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Back to the Bean: A Writer's Letter to No

This was originally a guest post that I wrote for a fellow writer's blog (original post HERE), but I wanted to share it here on my own blog as well. I wrote this post when I was feeling incredibly discouraged, and it was a form of therapy for me. It's probably one of the most personal things I've ever put out there, but I wanted to share it because I know there are so many writers who can relate. Sending out hugs to all of you!

Back to the Bean: A Writer's Letter to No

By: Kim Chance

Dear No,

We need to talk. I’ve been putting this off for a while now, but I think it’s finally time for me to get this off my chest. I hope you won’t take this personally because as cliché as it sounds, it really is me and not you….well, for the most part.

It’s time for the truth, and it boils down to this: I’m exhausted of you, No. Completely and utterly exhausted. There. I said it, and I’m sorry. But it’s true.

When we first met, you hardly bothered me. In fact, every time you walked in with that ridiculous sashay of yours, I would laugh and tell myself that you didn’t matter because I was much bigger than you. However, lately, you’ve grown in size. Like a freaking beanstalk, you’ve gone from being a tiny little bean, to being this enormous, ever-growing plant that’s stuck smack dab in the middle of my life. It’s getting a little harder to pretend that I’m not frustrated by you.

When I open my email inbox to check for responses to my latest batch of queries, there you are.

When I sit down at my computer to work on my new manuscript, you refuse to let me think that any idea I come up with is valuable.

When I research agents, you constantly tease me, especially when I think I’ve found the perfect fit for my manuscript.

When I enter a writing contest or a pitch party, you’re on the sidelines waiting with a pointed finger and a maniacal laugh.

You’re always there. Every step I take, there you are. And you want to know what I’ve realized, No? You’re kind of a jerk.

Now, I don’t mean to hurt your feelings, but it’s the truth, and it’s high time that I do something about it.

Want to know why? Because you’re starting to become more than the beanstalk, No. You’ve become the Giant in my life—this huge, looming shadow hanging over my head. I can’t seem to outrun you, and your constant presence has attracted some very unwelcome additions to our little party. I know they’re your friends and all, but Doubt, Fear, and Insecurity suck—like in a “talking during the movie”, “ate the last slice of pizza” kind of way. I’ve put up with them for as long as I could, but they’ve worn out their welcome, and they need to go.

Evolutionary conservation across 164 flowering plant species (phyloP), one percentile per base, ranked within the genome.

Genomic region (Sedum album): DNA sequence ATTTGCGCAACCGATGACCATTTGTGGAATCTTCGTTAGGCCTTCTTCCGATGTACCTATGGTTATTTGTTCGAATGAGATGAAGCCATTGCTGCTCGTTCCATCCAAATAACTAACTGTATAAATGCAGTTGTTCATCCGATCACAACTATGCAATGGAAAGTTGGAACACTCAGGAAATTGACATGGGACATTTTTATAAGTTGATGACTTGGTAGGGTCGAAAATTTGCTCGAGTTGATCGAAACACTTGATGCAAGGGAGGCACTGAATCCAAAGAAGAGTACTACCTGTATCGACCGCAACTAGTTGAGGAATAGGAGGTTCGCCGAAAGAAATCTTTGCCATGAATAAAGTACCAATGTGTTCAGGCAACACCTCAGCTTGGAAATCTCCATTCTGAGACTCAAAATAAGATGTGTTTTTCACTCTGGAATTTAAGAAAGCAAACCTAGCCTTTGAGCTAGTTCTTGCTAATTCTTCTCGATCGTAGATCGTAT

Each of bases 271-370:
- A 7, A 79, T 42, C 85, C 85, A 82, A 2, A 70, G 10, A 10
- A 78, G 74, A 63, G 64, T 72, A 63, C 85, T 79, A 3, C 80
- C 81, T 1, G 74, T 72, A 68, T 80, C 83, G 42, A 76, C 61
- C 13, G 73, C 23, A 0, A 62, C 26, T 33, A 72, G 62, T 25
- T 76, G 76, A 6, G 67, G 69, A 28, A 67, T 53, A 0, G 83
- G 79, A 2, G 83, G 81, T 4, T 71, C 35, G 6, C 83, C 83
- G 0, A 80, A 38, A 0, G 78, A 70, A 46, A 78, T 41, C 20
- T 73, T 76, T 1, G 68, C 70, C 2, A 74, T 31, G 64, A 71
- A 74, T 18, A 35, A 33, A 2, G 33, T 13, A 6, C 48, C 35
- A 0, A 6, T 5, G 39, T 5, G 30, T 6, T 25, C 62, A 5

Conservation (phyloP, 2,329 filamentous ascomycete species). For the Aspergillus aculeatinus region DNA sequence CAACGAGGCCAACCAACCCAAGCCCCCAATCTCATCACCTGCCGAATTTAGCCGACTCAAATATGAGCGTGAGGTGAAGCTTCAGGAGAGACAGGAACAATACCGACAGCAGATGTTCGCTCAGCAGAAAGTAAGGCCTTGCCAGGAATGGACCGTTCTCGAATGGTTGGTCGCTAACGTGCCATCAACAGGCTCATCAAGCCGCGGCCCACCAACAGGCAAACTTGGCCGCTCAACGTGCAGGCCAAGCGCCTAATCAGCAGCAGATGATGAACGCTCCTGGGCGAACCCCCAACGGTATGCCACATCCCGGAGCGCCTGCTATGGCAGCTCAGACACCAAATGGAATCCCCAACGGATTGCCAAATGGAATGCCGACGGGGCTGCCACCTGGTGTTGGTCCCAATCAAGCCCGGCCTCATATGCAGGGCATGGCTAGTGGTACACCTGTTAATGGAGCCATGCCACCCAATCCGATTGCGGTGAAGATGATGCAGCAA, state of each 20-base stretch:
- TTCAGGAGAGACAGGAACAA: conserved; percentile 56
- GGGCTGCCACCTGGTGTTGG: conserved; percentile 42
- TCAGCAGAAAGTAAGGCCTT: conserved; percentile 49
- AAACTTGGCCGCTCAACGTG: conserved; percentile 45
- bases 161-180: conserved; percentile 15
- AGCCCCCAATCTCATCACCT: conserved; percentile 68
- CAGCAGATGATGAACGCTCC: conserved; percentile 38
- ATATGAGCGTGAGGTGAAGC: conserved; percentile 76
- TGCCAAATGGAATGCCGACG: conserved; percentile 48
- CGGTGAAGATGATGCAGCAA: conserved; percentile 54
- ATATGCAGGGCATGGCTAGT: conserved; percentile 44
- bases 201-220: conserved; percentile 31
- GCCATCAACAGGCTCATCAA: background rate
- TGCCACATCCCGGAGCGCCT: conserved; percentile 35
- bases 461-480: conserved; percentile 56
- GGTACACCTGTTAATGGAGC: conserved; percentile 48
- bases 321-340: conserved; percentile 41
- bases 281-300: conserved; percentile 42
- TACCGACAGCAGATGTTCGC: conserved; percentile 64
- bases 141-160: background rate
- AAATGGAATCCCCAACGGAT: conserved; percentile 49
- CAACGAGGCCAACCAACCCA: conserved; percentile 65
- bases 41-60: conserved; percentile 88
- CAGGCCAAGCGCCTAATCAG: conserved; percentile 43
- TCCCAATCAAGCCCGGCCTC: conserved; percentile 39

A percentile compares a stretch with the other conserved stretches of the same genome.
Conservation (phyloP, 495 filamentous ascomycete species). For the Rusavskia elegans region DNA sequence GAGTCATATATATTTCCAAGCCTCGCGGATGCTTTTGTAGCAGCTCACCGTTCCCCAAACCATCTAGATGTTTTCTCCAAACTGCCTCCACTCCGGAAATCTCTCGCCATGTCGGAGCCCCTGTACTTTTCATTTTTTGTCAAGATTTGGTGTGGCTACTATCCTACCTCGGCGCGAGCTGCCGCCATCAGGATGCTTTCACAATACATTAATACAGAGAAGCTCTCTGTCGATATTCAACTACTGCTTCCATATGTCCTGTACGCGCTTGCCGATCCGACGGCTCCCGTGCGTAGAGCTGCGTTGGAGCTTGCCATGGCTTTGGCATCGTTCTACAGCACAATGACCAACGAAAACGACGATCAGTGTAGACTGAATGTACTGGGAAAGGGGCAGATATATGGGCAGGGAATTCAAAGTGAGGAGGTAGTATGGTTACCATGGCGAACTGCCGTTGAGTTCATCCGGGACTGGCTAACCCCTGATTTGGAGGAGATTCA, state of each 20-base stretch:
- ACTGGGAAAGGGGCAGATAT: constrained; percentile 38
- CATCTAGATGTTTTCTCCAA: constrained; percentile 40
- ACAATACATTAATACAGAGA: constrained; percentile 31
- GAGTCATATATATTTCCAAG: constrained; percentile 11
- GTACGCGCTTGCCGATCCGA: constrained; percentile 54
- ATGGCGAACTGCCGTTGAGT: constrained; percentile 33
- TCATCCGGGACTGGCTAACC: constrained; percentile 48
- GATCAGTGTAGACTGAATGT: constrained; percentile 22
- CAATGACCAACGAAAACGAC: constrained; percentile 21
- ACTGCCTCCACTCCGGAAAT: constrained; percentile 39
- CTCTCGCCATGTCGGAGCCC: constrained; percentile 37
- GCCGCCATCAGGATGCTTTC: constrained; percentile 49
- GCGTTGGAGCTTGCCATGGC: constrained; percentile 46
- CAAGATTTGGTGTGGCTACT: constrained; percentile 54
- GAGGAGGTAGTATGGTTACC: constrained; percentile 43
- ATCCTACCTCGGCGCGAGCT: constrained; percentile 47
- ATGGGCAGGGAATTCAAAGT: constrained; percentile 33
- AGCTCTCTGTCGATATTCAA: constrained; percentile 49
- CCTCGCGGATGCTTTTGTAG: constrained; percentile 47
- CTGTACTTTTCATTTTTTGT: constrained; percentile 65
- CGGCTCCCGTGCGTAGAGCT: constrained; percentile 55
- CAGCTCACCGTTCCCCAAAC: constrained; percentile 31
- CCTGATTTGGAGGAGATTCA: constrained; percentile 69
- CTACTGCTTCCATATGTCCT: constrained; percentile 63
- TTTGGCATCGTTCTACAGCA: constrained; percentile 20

I’m through with Doubt whispering in my head. I’m done with Fear waking me up in the middle of the night and keeping me awake. And most of all, I’m over Insecurity making me feel like everyone else deserves it and I don’t, that I’m not good enough and never will be.

Because I do. And I am.

So, I think it’s time I broke up with you, No. I need you to be the bean again, not the beanstalk and definitely not the Giant. I need you to be just one small part of my life, not the single thing that controls it.

I’m not saying we won’t see each other because we most certainly will, but I hope when we pass each other on the street, we can wave kindly to one another and know that we’ve helped each other to grow. That’s what friends do, after all, and I’d really like to be your friend if I can.

Tomorrow is a new day, and I’m going to hold my head up, work as hard as I possibly can, and keep believing that dreams can come true.

Because they do. And I have to believe that mine will.

From now on, when I open my email, I will view each rejection as a stepping stone toward my end goal. When I sit down to work on my new book, I’ll give each new idea its far shot, and if it crashes and burns? Well, at least I’ve figured out what won’t work. I will try again and again until I get it right. When I’m researching agents, I won’t get discouraged when they say they don’t want my type of story. I’ll simply celebrate even more when I find a few who do. And when I enter a contest or a pitch party, I’ll stop seeing it as the only measure of my book’s worth. I’ll use it to make new friends and learn as much as I can.

I will write every day, with my whole heart. Not because I need any kind of approval, but because it is simply who I am and what I love.

I have no idea where my journey will lead and to be honest, I think you and I will be seeing a whole more of each other before we can cleanly depart from one another. But at least now, you’ll be the bean again and I can go back to being me—and that’s what counts.

I like to think of us like this: We’re two leaves in a swirling wind—mashed together at times, but ultimately meant to end up in very different places. When I get to that place, No, I’ll think of you and forever be grateful for how you’ve helped shape me into the writer, the person I am today.

I’m sorry it didn’t work out between us, but No? I’m braver and stronger because of you. Remember that. I know I will.

Thanks for understanding.



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